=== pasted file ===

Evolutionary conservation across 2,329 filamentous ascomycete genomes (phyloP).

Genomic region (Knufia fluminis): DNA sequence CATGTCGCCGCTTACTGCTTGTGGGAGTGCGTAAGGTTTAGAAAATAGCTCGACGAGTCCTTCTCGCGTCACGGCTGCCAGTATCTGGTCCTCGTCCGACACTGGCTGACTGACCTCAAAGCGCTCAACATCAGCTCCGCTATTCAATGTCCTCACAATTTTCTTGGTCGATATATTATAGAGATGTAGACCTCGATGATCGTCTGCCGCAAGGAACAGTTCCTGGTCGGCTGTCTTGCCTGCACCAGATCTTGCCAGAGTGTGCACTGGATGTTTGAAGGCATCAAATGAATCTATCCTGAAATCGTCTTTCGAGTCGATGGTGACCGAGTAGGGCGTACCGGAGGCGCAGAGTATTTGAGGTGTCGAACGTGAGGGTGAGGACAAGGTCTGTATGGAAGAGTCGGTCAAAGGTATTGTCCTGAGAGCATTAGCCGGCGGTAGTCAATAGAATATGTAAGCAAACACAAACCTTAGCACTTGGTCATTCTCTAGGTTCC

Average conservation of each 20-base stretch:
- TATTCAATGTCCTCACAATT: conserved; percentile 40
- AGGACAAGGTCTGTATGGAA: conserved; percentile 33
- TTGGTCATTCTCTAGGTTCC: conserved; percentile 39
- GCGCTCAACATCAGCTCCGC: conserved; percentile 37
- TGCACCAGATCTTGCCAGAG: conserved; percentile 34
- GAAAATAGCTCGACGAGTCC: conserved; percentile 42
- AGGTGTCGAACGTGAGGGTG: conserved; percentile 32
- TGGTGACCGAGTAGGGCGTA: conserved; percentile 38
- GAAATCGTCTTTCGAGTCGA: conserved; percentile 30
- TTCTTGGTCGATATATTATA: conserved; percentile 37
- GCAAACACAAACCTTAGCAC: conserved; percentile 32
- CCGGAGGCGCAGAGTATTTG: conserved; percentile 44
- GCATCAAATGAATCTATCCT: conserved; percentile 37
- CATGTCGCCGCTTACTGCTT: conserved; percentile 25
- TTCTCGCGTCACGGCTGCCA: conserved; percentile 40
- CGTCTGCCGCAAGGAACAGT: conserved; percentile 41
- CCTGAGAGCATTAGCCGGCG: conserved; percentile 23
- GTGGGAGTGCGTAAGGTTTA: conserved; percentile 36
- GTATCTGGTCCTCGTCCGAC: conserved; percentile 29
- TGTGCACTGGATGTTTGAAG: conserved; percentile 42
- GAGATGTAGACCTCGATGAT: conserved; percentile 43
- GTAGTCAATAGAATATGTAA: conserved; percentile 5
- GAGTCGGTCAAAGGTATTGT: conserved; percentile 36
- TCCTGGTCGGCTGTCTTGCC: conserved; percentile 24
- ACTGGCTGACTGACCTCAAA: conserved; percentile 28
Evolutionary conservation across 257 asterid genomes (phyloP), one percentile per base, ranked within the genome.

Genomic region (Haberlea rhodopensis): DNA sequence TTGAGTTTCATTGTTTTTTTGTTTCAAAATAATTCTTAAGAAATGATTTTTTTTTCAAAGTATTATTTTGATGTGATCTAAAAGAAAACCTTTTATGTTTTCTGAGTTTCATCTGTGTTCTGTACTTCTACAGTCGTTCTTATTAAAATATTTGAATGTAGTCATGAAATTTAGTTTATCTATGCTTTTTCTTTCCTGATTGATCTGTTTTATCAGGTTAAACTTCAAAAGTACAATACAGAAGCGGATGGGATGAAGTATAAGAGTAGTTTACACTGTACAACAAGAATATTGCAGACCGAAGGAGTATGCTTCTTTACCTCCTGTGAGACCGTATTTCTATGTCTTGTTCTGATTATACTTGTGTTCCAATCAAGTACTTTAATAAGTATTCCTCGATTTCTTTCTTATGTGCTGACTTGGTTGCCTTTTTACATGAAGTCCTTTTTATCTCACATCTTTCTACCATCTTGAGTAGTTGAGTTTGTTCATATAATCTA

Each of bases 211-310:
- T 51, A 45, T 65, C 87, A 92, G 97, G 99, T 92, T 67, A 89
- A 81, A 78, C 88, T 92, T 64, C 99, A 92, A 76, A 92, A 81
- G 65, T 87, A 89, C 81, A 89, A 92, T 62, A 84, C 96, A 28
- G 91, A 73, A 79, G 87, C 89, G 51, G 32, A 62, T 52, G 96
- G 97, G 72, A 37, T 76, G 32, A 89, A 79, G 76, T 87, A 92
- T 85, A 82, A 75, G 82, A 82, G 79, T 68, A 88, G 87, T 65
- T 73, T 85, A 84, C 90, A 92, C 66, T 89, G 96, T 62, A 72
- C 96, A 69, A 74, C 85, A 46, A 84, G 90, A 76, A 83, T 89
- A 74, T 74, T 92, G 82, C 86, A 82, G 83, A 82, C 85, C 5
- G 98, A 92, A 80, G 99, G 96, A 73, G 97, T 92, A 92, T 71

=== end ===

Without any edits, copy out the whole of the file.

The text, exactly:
Evolutionary conservation across 2,329 filamentous ascomycete genomes (phyloP).

Genomic region (Knufia fluminis): DNA sequence CATGTCGCCGCTTACTGCTTGTGGGAGTGCGTAAGGTTTAGAAAATAGCTCGACGAGTCCTTCTCGCGTCACGGCTGCCAGTATCTGGTCCTCGTCCGACACTGGCTGACTGACCTCAAAGCGCTCAACATCAGCTCCGCTATTCAATGTCCTCACAATTTTCTTGGTCGATATATTATAGAGATGTAGACCTCGATGATCGTCTGCCGCAAGGAACAGTTCCTGGTCGGCTGTCTTGCCTGCACCAGATCTTGCCAGAGTGTGCACTGGATGTTTGAAGGCATCAAATGAATCTATCCTGAAATCGTCTTTCGAGTCGATGGTGACCGAGTAGGGCGTACCGGAGGCGCAGAGTATTTGAGGTGTCGAACGTGAGGGTGAGGACAAGGTCTGTATGGAAGAGTCGGTCAAAGGTATTGTCCTGAGAGCATTAGCCGGCGGTAGTCAATAGAATATGTAAGCAAACACAAACCTTAGCACTTGGTCATTCTCTAGGTTCC

Average conservation of each 20-base stretch:
- TATTCAATGTCCTCACAATT: conserved; percentile 40
- AGGACAAGGTCTGTATGGAA: conserved; percentile 33
- TTGGTCATTCTCTAGGTTCC: conserved; percentile 39
- GCGCTCAACATCAGCTCCGC: conserved; percentile 37
- TGCACCAGATCTTGCCAGAG: conserved; percentile 34
- GAAAATAGCTCGACGAGTCC: conserved; percentile 42
- AGGTGTCGAACGTGAGGGTG: conserved; percentile 32
- TGGTGACCGAGTAGGGCGTA: conserved; percentile 38
- GAAATCGTCTTTCGAGTCGA: conserved; percentile 30
- TTCTTGGTCGATATATTATA: conserved; percentile 37
- GCAAACACAAACCTTAGCAC: conserved; percentile 32
- CCGGAGGCGCAGAGTATTTG: conserved; percentile 44
- GCATCAAATGAATCTATCCT: conserved; percentile 37
- CATGTCGCCGCTTACTGCTT: conserved; percentile 25
- TTCTCGCGTCACGGCTGCCA: conserved; percentile 40
- CGTCTGCCGCAAGGAACAGT: conserved; percentile 41
- CCTGAGAGCATTAGCCGGCG: conserved; percentile 23
- GTGGGAGTGCGTAAGGTTTA: conserved; percentile 36
- GTATCTGGTCCTCGTCCGAC: conserved; percentile 29
- TGTGCACTGGATGTTTGAAG: conserved; percentile 42
- GAGATGTAGACCTCGATGAT: conserved; percentile 43
- GTAGTCAATAGAATATGTAA: conserved; percentile 5
- GAGTCGGTCAAAGGTATTGT: conserved; percentile 36
- TCCTGGTCGGCTGTCTTGCC: conserved; percentile 24
- ACTGGCTGACTGACCTCAAA: conserved; percentile 28
Evolutionary conservation across 257 asterid genomes (phyloP), one percentile per base, ranked within the genome.

Genomic region (Haberlea rhodopensis): DNA sequence TTGAGTTTCATTGTTTTTTTGTTTCAAAATAATTCTTAAGAAATGATTTTTTTTTCAAAGTATTATTTTGATGTGATCTAAAAGAAAACCTTTTATGTTTTCTGAGTTTCATCTGTGTTCTGTACTTCTACAGTCGTTCTTATTAAAATATTTGAATGTAGTCATGAAATTTAGTTTATCTATGCTTTTTCTTTCCTGATTGATCTGTTTTATCAGGTTAAACTTCAAAAGTACAATACAGAAGCGGATGGGATGAAGTATAAGAGTAGTTTACACTGTACAACAAGAATATTGCAGACCGAAGGAGTATGCTTCTTTACCTCCTGTGAGACCGTATTTCTATGTCTTGTTCTGATTATACTTGTGTTCCAATCAAGTACTTTAATAAGTATTCCTCGATTTCTTTCTTATGTGCTGACTTGGTTGCCTTTTTACATGAAGTCCTTTTTATCTCACATCTTTCTACCATCTTGAGTAGTTGAGTTTGTTCATATAATCTA

Each of bases 211-310:
- T 51, A 45, T 65, C 87, A 92, G 97, G 99, T 92, T 67, A 89
- A 81, A 78, C 88, T 92, T 64, C 99, A 92, A 76, A 92, A 81
- G 65, T 87, A 89, C 81, A 89, A 92, T 62, A 84, C 96, A 28
- G 91, A 73, A 79, G 87, C 89, G 51, G 32, A 62, T 52, G 96
- G 97, G 72, A 37, T 76, G 32, A 89, A 79, G 76, T 87, A 92
- T 85, A 82, A 75, G 82, A 82, G 79, T 68, A 88, G 87, T 65
- T 73, T 85, A 84, C 90, A 92, C 66, T 89, G 96, T 62, A 72
- C 96, A 69, A 74, C 85, A 46, A 84, G 90, A 76, A 83, T 89
- A 74, T 74, T 92, G 82, C 86, A 82, G 83, A 82, C 85, C 5
- G 98, A 92, A 80, G 99, G 96, A 73, G 97, T 92, A 92, T 71